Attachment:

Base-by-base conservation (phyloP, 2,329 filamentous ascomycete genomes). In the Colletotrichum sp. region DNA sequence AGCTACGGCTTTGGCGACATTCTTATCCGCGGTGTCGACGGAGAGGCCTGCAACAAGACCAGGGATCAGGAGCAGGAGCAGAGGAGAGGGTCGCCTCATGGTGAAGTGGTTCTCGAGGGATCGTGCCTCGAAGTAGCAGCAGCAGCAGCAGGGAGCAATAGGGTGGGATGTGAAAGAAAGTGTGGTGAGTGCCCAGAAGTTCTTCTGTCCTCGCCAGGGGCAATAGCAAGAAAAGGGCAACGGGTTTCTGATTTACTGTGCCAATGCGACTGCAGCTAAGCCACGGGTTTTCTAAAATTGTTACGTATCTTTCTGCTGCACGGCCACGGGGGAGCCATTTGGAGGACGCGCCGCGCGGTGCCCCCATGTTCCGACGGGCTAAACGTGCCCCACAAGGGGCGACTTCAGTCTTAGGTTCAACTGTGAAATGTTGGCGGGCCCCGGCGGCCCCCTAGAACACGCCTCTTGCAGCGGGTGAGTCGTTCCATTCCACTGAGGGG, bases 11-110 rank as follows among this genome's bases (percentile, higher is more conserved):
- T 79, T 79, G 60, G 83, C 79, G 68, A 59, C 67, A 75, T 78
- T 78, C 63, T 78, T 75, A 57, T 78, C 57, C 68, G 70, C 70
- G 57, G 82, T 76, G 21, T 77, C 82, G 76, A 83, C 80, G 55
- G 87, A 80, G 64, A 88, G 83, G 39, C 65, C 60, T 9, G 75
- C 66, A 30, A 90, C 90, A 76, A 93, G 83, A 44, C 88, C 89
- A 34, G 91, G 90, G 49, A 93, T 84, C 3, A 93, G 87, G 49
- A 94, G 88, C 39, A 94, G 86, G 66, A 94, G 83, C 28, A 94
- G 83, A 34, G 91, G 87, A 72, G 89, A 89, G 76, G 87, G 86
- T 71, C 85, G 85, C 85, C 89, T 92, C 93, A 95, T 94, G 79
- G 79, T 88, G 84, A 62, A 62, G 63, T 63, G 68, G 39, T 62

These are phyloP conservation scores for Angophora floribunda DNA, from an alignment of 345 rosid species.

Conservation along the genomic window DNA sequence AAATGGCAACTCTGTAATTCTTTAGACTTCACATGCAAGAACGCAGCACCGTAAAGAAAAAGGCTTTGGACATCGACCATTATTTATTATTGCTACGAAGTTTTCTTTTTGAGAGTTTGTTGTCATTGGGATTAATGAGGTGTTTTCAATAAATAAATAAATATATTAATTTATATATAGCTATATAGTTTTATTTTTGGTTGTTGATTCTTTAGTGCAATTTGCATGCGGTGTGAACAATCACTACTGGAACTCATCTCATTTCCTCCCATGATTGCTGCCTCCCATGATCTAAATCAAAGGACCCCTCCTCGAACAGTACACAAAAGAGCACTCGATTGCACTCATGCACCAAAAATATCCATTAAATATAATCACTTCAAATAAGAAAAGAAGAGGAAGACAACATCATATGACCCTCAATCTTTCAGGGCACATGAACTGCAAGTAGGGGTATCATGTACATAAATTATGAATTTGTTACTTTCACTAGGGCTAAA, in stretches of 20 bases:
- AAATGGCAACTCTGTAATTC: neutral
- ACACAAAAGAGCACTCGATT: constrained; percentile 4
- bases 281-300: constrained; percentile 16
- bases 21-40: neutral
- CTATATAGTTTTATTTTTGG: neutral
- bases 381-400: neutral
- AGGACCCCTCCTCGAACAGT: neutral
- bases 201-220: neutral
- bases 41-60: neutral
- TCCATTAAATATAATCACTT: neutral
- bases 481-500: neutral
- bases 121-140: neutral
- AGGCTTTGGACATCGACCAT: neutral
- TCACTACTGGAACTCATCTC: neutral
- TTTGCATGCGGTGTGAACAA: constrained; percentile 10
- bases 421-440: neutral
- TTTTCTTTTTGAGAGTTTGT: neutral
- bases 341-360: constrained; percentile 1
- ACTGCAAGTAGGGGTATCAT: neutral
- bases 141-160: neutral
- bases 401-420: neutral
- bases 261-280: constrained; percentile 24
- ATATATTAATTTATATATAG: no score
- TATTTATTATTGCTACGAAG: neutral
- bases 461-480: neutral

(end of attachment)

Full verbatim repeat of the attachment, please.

Base-by-base conservation (phyloP, 2,329 filamentous ascomycete genomes). In the Colletotrichum sp. region DNA sequence AGCTACGGCTTTGGCGACATTCTTATCCGCGGTGTCGACGGAGAGGCCTGCAACAAGACCAGGGATCAGGAGCAGGAGCAGAGGAGAGGGTCGCCTCATGGTGAAGTGGTTCTCGAGGGATCGTGCCTCGAAGTAGCAGCAGCAGCAGCAGGGAGCAATAGGGTGGGATGTGAAAGAAAGTGTGGTGAGTGCCCAGAAGTTCTTCTGTCCTCGCCAGGGGCAATAGCAAGAAAAGGGCAACGGGTTTCTGATTTACTGTGCCAATGCGACTGCAGCTAAGCCACGGGTTTTCTAAAATTGTTACGTATCTTTCTGCTGCACGGCCACGGGGGAGCCATTTGGAGGACGCGCCGCGCGGTGCCCCCATGTTCCGACGGGCTAAACGTGCCCCACAAGGGGCGACTTCAGTCTTAGGTTCAACTGTGAAATGTTGGCGGGCCCCGGCGGCCCCCTAGAACACGCCTCTTGCAGCGGGTGAGTCGTTCCATTCCACTGAGGGG, bases 11-110 rank as follows among this genome's bases (percentile, higher is more conserved):
- T 79, T 79, G 60, G 83, C 79, G 68, A 59, C 67, A 75, T 78
- T 78, C 63, T 78, T 75, A 57, T 78, C 57, C 68, G 70, C 70
- G 57, G 82, T 76, G 21, T 77, C 82, G 76, A 83, C 80, G 55
- G 87, A 80, G 64, A 88, G 83, G 39, C 65, C 60, T 9, G 75
- C 66, A 30, A 90, C 90, A 76, A 93, G 83, A 44, C 88, C 89
- A 34, G 91, G 90, G 49, A 93, T 84, C 3, A 93, G 87, G 49
- A 94, G 88, C 39, A 94, G 86, G 66, A 94, G 83, C 28, A 94
- G 83, A 34, G 91, G 87, A 72, G 89, A 89, G 76, G 87, G 86
- T 71, C 85, G 85, C 85, C 89, T 92, C 93, A 95, T 94, G 79
- G 79, T 88, G 84, A 62, A 62, G 63, T 63, G 68, G 39, T 62

These are phyloP conservation scores for Angophora floribunda DNA, from an alignment of 345 rosid species.

Conservation along the genomic window DNA sequence AAATGGCAACTCTGTAATTCTTTAGACTTCACATGCAAGAACGCAGCACCGTAAAGAAAAAGGCTTTGGACATCGACCATTATTTATTATTGCTACGAAGTTTTCTTTTTGAGAGTTTGTTGTCATTGGGATTAATGAGGTGTTTTCAATAAATAAATAAATATATTAATTTATATATAGCTATATAGTTTTATTTTTGGTTGTTGATTCTTTAGTGCAATTTGCATGCGGTGTGAACAATCACTACTGGAACTCATCTCATTTCCTCCCATGATTGCTGCCTCCCATGATCTAAATCAAAGGACCCCTCCTCGAACAGTACACAAAAGAGCACTCGATTGCACTCATGCACCAAAAATATCCATTAAATATAATCACTTCAAATAAGAAAAGAAGAGGAAGACAACATCATATGACCCTCAATCTTTCAGGGCACATGAACTGCAAGTAGGGGTATCATGTACATAAATTATGAATTTGTTACTTTCACTAGGGCTAAA, in stretches of 20 bases:
- AAATGGCAACTCTGTAATTC: neutral
- ACACAAAAGAGCACTCGATT: constrained; percentile 4
- bases 281-300: constrained; percentile 16
- bases 21-40: neutral
- CTATATAGTTTTATTTTTGG: neutral
- bases 381-400: neutral
- AGGACCCCTCCTCGAACAGT: neutral
- bases 201-220: neutral
- bases 41-60: neutral
- TCCATTAAATATAATCACTT: neutral
- bases 481-500: neutral
- bases 121-140: neutral
- AGGCTTTGGACATCGACCAT: neutral
- TCACTACTGGAACTCATCTC: neutral
- TTTGCATGCGGTGTGAACAA: constrained; percentile 10
- bases 421-440: neutral
- TTTTCTTTTTGAGAGTTTGT: neutral
- bases 341-360: constrained; percentile 1
- ACTGCAAGTAGGGGTATCAT: neutral
- bases 141-160: neutral
- bases 401-420: neutral
- bases 261-280: constrained; percentile 24
- ATATATTAATTTATATATAG: no score
- TATTTATTATTGCTACGAAG: neutral
- bases 461-480: neutral